Asteroid 2004 RE84 passed by the Earth at a distance of about 15 154 000 km (39.5 times the average distance between the Earth and the Moon, or 10.1% of the distance between the Earth and the Sun), slightly before 7.10 am GMT on Tuesday 10 March 2020. There was no danger of the asteroid hitting us, though were it to do so it would have presented a considerable threat. 2004 RE84 has an estimated equivalent diameter of 78-250 m (i.e. it is estimated that a spherical object with the same volume would be 78-250 m in diameter), and an object at the upper end of this range would be predicted to be capable of passing through the Earth's atmosphere relatively intact, impacting the ground directly with an explosion that would be 23 000 times as powerful as the Hiroshima bomb. Such an impact would result in an impact crater 3.8 km in diameter and devastation on a global scale, as well as climatic effects that would last years or even decades.
The calculated orbit of 2004 RE84. Minor Planet Center.
2004 RE84 was discovered on 10 Septemer 2004 by the Massachusetts Institute of Technology's Lincoln Near Earth Asteroid Research Laboratory in Socorro, New Mexico. The designation 2004 RE84 implies that it was the 2021th asteroid (asteroid E84 - in numbering asteroids the letters A-Y, excluding I, are assigned numbers from 1 to 24, with a number added to the end each time the alphabet is ended, so that A = 1, A1 = 25, A2 = 49, etc., which means that E84 = 5 + (24 X 84) = 2021) discovered in the first half of September 2004 (period 2004 R.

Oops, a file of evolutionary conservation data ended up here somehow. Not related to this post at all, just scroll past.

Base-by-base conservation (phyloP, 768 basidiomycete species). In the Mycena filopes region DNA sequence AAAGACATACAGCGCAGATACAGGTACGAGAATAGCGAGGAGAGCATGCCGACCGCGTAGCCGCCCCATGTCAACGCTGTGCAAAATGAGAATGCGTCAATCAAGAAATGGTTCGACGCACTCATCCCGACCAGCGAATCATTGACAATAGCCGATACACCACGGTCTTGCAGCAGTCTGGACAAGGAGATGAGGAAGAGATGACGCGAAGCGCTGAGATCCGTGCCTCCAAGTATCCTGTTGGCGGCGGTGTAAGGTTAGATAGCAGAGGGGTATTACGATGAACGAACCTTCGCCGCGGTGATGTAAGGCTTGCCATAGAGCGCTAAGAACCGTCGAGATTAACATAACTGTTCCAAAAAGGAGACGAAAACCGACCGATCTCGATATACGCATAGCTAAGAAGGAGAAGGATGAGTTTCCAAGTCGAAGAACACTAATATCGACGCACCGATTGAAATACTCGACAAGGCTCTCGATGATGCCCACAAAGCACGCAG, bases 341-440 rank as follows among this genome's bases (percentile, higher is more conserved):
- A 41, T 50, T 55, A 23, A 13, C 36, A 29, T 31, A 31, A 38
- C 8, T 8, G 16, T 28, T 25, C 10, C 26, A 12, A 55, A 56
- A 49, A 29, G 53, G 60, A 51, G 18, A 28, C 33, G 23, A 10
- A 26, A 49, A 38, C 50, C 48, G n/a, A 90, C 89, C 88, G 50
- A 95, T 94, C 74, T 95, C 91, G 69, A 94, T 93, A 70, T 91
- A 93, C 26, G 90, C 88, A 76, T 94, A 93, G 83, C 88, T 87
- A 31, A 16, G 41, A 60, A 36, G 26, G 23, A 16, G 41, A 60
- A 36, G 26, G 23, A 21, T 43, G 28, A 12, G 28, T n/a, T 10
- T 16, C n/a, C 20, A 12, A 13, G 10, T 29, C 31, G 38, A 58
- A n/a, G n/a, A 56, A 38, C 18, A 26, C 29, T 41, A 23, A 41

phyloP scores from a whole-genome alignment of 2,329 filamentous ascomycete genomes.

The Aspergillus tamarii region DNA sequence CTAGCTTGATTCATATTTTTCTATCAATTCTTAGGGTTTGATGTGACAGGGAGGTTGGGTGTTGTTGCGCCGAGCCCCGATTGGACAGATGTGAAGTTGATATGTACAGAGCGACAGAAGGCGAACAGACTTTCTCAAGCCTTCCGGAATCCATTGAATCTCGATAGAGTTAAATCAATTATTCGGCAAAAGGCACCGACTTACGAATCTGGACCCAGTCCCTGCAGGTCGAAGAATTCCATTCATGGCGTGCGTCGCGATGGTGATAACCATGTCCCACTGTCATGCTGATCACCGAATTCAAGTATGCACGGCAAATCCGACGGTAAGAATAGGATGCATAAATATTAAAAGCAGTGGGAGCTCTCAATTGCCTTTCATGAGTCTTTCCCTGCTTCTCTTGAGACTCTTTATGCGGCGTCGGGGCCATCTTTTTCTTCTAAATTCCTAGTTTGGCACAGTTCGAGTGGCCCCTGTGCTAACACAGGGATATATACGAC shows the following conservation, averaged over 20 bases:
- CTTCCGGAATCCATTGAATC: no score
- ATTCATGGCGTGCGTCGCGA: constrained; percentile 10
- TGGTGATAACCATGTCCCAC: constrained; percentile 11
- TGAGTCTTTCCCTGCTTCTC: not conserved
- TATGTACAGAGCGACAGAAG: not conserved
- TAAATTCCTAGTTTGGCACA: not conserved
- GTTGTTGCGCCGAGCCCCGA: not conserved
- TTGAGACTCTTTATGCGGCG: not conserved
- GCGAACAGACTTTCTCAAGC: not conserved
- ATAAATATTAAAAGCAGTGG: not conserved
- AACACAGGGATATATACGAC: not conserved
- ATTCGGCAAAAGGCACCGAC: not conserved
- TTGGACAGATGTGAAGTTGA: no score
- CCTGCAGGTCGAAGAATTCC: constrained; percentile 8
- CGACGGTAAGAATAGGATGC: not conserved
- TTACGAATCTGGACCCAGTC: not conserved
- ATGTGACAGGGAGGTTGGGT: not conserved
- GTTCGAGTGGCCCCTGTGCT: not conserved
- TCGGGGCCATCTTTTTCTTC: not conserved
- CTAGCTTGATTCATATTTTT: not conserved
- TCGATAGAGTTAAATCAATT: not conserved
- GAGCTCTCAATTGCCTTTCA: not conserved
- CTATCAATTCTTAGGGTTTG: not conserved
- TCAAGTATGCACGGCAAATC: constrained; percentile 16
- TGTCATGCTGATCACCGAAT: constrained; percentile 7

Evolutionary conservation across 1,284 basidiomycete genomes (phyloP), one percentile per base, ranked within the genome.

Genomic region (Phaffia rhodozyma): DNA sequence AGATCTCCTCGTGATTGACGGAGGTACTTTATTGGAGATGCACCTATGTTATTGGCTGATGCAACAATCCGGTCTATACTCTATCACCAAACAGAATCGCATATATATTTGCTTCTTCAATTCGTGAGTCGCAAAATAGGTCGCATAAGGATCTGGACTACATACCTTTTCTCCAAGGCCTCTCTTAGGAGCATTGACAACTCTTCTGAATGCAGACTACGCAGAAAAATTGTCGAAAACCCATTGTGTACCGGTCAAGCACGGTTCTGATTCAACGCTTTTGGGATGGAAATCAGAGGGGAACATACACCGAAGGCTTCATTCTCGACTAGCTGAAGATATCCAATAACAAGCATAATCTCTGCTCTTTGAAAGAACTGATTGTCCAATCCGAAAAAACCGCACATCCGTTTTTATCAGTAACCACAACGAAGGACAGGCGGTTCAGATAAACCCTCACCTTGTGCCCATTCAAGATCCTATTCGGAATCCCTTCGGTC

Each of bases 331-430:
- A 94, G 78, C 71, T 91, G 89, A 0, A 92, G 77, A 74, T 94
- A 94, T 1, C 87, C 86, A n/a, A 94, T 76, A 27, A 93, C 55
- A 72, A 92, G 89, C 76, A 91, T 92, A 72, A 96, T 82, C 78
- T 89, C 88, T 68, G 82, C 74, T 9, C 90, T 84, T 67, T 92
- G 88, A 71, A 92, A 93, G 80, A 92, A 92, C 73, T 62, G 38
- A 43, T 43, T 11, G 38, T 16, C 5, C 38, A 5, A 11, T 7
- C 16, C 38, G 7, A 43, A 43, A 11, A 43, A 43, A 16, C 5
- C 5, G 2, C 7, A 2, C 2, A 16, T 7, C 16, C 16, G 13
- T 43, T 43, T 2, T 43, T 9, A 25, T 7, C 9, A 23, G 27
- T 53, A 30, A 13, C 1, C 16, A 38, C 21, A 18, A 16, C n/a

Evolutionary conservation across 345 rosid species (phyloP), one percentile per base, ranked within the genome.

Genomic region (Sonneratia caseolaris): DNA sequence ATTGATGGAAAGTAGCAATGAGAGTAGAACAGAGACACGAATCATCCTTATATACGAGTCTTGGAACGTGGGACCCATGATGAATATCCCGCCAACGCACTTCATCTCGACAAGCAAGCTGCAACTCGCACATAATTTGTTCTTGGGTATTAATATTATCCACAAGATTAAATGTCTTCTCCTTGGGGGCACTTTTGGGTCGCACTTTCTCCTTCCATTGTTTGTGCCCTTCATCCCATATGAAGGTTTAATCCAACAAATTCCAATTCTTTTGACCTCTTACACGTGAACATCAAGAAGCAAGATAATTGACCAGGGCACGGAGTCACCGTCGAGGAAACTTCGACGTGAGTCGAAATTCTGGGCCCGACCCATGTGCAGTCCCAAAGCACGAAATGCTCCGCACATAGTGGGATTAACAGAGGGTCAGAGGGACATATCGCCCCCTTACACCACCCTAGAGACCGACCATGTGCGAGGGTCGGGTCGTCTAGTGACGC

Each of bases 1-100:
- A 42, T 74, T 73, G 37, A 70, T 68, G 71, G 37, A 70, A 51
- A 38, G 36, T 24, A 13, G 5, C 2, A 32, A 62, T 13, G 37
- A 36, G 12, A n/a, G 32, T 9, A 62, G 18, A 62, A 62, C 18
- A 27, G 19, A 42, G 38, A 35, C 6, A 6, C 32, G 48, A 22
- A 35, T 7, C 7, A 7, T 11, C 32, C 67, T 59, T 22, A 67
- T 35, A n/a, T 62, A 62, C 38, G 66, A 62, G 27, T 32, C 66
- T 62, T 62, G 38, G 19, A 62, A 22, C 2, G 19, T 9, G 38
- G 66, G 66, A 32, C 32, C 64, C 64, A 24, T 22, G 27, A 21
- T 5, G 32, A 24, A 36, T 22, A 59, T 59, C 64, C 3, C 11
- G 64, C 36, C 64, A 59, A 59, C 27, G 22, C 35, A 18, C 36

2004 RE84 has a 791 day (2.17 year) orbital period, with an elliptical orbit tilted at an angle of 2.00° to the plain of the Solar System which takes in to 0.65 AU from the Sun (65% of the distance at which the Earth orbits the Sun, and slightly inside the orbit of the planet Venus) and out to 2.69 AU (269% of the distance at which the Earth orbits the sun and further from the Sun than the planet Mars). This means that close encounters between the asteroid and Earth are fairly common, with the last thought to have happened in October 2017 and the next predicted in October 2030. It is therefore classed as an Apollo Group Asteroid (an asteroid that is on average further from the Sun than the Earth, but which does get closer). As an asteroid probably larger than 150 m in diameter that occasionally comes within 0.05 AU of the Earth, 2004 RE84 is also classified as a Potentially Hazardous Asteroid.
2004 RE84 also has occasional close encounters with the planets Venus, which it last came close to in August 1987 and is next predicted to pass in January 2033, and Mars, it last came close to in December 1982 and is expected to pass again in July 2074. Asteroids which make close passes to multiple planets are considered to be in unstable orbits, and are often eventually knocked out of these orbits by these encounters, either being knocked onto a new, more stable orbit, dropped into the Sun, knocked out of the Solar System or occasionally colliding with a planet.
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